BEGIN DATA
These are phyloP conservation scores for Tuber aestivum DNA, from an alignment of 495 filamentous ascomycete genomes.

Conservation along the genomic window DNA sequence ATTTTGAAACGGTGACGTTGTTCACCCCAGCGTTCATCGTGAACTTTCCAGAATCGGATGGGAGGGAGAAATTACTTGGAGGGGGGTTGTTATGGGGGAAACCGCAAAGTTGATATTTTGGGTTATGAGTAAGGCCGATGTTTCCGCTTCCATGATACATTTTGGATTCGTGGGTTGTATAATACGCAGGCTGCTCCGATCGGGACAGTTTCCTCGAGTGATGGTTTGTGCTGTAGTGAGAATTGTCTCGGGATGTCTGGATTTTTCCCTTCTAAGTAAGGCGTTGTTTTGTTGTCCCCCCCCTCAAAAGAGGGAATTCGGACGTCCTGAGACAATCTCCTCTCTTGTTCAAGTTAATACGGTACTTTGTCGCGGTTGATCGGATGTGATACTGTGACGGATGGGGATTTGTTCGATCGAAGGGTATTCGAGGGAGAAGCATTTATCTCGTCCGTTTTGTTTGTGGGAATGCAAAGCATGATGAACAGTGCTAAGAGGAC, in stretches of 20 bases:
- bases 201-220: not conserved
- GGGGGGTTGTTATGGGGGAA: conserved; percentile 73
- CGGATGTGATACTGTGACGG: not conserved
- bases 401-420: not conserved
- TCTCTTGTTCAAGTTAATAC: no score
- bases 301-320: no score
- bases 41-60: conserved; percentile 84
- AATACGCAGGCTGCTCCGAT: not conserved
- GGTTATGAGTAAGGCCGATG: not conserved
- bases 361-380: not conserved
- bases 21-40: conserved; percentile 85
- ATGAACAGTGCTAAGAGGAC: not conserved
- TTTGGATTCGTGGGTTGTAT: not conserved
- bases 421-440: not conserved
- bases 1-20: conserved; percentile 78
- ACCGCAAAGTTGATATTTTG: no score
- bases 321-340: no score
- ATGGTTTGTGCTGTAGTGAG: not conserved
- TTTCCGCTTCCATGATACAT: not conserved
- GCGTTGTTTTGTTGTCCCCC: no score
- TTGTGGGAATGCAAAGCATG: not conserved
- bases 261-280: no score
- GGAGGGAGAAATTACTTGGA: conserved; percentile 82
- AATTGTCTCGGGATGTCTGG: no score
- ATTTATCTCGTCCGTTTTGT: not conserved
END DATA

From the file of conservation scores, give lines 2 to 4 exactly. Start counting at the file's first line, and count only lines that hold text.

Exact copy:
Conservation along the genomic window DNA sequence ATTTTGAAACGGTGACGTTGTTCACCCCAGCGTTCATCGTGAACTTTCCAGAATCGGATGGGAGGGAGAAATTACTTGGAGGGGGGTTGTTATGGGGGAAACCGCAAAGTTGATATTTTGGGTTATGAGTAAGGCCGATGTTTCCGCTTCCATGATACATTTTGGATTCGTGGGTTGTATAATACGCAGGCTGCTCCGATCGGGACAGTTTCCTCGAGTGATGGTTTGTGCTGTAGTGAGAATTGTCTCGGGATGTCTGGATTTTTCCCTTCTAAGTAAGGCGTTGTTTTGTTGTCCCCCCCCTCAAAAGAGGGAATTCGGACGTCCTGAGACAATCTCCTCTCTTGTTCAAGTTAATACGGTACTTTGTCGCGGTTGATCGGATGTGATACTGTGACGGATGGGGATTTGTTCGATCGAAGGGTATTCGAGGGAGAAGCATTTATCTCGTCCGTTTTGTTTGTGGGAATGCAAAGCATGATGAACAGTGCTAAGAGGAC, in stretches of 20 bases:
- bases 201-220: not conserved
- GGGGGGTTGTTATGGGGGAA: conserved; percentile 73